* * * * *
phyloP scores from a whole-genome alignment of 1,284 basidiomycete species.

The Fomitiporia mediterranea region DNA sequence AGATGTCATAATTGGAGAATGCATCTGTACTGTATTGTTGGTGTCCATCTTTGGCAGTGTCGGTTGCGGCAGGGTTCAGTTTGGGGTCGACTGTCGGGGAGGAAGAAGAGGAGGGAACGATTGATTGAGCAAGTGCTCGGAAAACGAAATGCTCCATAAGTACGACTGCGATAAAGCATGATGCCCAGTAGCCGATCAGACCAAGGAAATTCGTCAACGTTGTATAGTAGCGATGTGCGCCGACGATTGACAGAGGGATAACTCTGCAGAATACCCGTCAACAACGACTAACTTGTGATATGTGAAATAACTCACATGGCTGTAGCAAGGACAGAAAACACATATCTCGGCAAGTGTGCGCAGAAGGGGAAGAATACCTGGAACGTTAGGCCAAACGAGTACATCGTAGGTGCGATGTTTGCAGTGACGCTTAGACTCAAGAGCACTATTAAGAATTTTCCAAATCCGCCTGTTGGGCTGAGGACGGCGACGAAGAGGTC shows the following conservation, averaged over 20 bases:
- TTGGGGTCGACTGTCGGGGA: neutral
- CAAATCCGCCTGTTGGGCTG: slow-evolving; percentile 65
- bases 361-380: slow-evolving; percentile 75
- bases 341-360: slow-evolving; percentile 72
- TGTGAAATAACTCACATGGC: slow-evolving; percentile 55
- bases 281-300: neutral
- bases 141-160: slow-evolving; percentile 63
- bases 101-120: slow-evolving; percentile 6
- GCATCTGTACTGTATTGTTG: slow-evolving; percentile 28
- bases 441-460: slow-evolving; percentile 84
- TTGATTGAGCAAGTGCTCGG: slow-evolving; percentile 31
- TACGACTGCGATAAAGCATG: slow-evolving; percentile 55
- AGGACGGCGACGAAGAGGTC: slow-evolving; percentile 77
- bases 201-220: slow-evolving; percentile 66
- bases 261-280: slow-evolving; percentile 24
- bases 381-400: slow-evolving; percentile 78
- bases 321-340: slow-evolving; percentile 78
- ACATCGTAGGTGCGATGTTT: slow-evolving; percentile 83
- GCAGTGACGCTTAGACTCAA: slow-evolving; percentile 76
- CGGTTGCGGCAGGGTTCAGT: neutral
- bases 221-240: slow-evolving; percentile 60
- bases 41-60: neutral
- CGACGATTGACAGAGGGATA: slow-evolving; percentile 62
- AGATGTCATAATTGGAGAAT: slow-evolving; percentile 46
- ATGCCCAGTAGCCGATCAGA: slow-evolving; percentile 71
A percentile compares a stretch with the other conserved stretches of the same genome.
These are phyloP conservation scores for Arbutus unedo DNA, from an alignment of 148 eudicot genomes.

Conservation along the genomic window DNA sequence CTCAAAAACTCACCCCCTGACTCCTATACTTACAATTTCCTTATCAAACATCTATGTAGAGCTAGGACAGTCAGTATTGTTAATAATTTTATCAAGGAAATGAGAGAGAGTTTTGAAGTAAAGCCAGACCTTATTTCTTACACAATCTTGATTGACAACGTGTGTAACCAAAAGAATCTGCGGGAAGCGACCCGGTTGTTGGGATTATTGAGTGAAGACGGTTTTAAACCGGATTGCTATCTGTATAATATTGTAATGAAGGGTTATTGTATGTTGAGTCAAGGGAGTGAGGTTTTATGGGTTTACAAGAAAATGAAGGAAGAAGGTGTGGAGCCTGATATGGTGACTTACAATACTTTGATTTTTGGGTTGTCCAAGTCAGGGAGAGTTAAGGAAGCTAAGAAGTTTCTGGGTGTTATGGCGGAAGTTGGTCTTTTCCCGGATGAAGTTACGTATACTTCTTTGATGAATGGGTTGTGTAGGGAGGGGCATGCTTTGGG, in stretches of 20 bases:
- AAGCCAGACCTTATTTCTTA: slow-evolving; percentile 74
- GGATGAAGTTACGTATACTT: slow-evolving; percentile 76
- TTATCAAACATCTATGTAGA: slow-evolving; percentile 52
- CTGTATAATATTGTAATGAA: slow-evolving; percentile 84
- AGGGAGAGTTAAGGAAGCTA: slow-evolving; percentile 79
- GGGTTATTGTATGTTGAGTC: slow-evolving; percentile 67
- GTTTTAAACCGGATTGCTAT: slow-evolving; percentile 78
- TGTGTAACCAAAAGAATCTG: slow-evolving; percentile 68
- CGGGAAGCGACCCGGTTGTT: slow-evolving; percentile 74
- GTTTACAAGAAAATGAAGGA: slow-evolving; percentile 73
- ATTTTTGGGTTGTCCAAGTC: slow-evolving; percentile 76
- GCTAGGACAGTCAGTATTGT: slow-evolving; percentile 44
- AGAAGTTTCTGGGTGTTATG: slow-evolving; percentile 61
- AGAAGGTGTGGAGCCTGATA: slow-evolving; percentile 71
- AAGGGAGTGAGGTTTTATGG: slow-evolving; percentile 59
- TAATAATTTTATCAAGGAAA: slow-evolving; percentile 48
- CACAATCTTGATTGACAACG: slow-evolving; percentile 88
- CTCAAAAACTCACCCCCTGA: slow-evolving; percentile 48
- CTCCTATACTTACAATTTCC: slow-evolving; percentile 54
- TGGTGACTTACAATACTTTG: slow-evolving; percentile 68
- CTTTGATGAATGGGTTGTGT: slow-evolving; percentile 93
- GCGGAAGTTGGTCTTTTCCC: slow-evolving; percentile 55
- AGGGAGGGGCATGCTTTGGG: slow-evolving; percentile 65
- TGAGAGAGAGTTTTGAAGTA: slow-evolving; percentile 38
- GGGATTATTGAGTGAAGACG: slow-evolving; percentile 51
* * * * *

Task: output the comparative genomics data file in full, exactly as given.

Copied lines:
phyloP scores from a whole-genome alignment of 1,284 basidiomycete species.

The Fomitiporia mediterranea region DNA sequence AGATGTCATAATTGGAGAATGCATCTGTACTGTATTGTTGGTGTCCATCTTTGGCAGTGTCGGTTGCGGCAGGGTTCAGTTTGGGGTCGACTGTCGGGGAGGAAGAAGAGGAGGGAACGATTGATTGAGCAAGTGCTCGGAAAACGAAATGCTCCATAAGTACGACTGCGATAAAGCATGATGCCCAGTAGCCGATCAGACCAAGGAAATTCGTCAACGTTGTATAGTAGCGATGTGCGCCGACGATTGACAGAGGGATAACTCTGCAGAATACCCGTCAACAACGACTAACTTGTGATATGTGAAATAACTCACATGGCTGTAGCAAGGACAGAAAACACATATCTCGGCAAGTGTGCGCAGAAGGGGAAGAATACCTGGAACGTTAGGCCAAACGAGTACATCGTAGGTGCGATGTTTGCAGTGACGCTTAGACTCAAGAGCACTATTAAGAATTTTCCAAATCCGCCTGTTGGGCTGAGGACGGCGACGAAGAGGTC shows the following conservation, averaged over 20 bases:
- TTGGGGTCGACTGTCGGGGA: neutral
- CAAATCCGCCTGTTGGGCTG: slow-evolving; percentile 65
- bases 361-380: slow-evolving; percentile 75
- bases 341-360: slow-evolving; percentile 72
- TGTGAAATAACTCACATGGC: slow-evolving; percentile 55
- bases 281-300: neutral
- bases 141-160: slow-evolving; percentile 63
- bases 101-120: slow-evolving; percentile 6
- GCATCTGTACTGTATTGTTG: slow-evolving; percentile 28
- bases 441-460: slow-evolving; percentile 84
- TTGATTGAGCAAGTGCTCGG: slow-evolving; percentile 31
- TACGACTGCGATAAAGCATG: slow-evolving; percentile 55
- AGGACGGCGACGAAGAGGTC: slow-evolving; percentile 77
- bases 201-220: slow-evolving; percentile 66
- bases 261-280: slow-evolving; percentile 24
- bases 381-400: slow-evolving; percentile 78
- bases 321-340: slow-evolving; percentile 78
- ACATCGTAGGTGCGATGTTT: slow-evolving; percentile 83
- GCAGTGACGCTTAGACTCAA: slow-evolving; percentile 76
- CGGTTGCGGCAGGGTTCAGT: neutral
- bases 221-240: slow-evolving; percentile 60
- bases 41-60: neutral
- CGACGATTGACAGAGGGATA: slow-evolving; percentile 62
- AGATGTCATAATTGGAGAAT: slow-evolving; percentile 46
- ATGCCCAGTAGCCGATCAGA: slow-evolving; percentile 71
A percentile compares a stretch with the other conserved stretches of the same genome.
These are phyloP conservation scores for Arbutus unedo DNA, from an alignment of 148 eudicot genomes.

Conservation along the genomic window DNA sequence CTCAAAAACTCACCCCCTGACTCCTATACTTACAATTTCCTTATCAAACATCTATGTAGAGCTAGGACAGTCAGTATTGTTAATAATTTTATCAAGGAAATGAGAGAGAGTTTTGAAGTAAAGCCAGACCTTATTTCTTACACAATCTTGATTGACAACGTGTGTAACCAAAAGAATCTGCGGGAAGCGACCCGGTTGTTGGGATTATTGAGTGAAGACGGTTTTAAACCGGATTGCTATCTGTATAATATTGTAATGAAGGGTTATTGTATGTTGAGTCAAGGGAGTGAGGTTTTATGGGTTTACAAGAAAATGAAGGAAGAAGGTGTGGAGCCTGATATGGTGACTTACAATACTTTGATTTTTGGGTTGTCCAAGTCAGGGAGAGTTAAGGAAGCTAAGAAGTTTCTGGGTGTTATGGCGGAAGTTGGTCTTTTCCCGGATGAAGTTACGTATACTTCTTTGATGAATGGGTTGTGTAGGGAGGGGCATGCTTTGGG, in stretches of 20 bases:
- AAGCCAGACCTTATTTCTTA: slow-evolving; percentile 74
- GGATGAAGTTACGTATACTT: slow-evolving; percentile 76
- TTATCAAACATCTATGTAGA: slow-evolving; percentile 52
- CTGTATAATATTGTAATGAA: slow-evolving; percentile 84
- AGGGAGAGTTAAGGAAGCTA: slow-evolving; percentile 79
- GGGTTATTGTATGTTGAGTC: slow-evolving; percentile 67
- GTTTTAAACCGGATTGCTAT: slow-evolving; percentile 78
- TGTGTAACCAAAAGAATCTG: slow-evolving; percentile 68
- CGGGAAGCGACCCGGTTGTT: slow-evolving; percentile 74
- GTTTACAAGAAAATGAAGGA: slow-evolving; percentile 73
- ATTTTTGGGTTGTCCAAGTC: slow-evolving; percentile 76
- GCTAGGACAGTCAGTATTGT: slow-evolving; percentile 44
- AGAAGTTTCTGGGTGTTATG: slow-evolving; percentile 61
- AGAAGGTGTGGAGCCTGATA: slow-evolving; percentile 71
- AAGGGAGTGAGGTTTTATGG: slow-evolving; percentile 59
- TAATAATTTTATCAAGGAAA: slow-evolving; percentile 48
- CACAATCTTGATTGACAACG: slow-evolving; percentile 88
- CTCAAAAACTCACCCCCTGA: slow-evolving; percentile 48
- CTCCTATACTTACAATTTCC: slow-evolving; percentile 54
- TGGTGACTTACAATACTTTG: slow-evolving; percentile 68
- CTTTGATGAATGGGTTGTGT: slow-evolving; percentile 93
- GCGGAAGTTGGTCTTTTCCC: slow-evolving; percentile 55
- AGGGAGGGGCATGCTTTGGG: slow-evolving; percentile 65
- TGAGAGAGAGTTTTGAAGTA: slow-evolving; percentile 38
- GGGATTATTGAGTGAAGACG: slow-evolving; percentile 51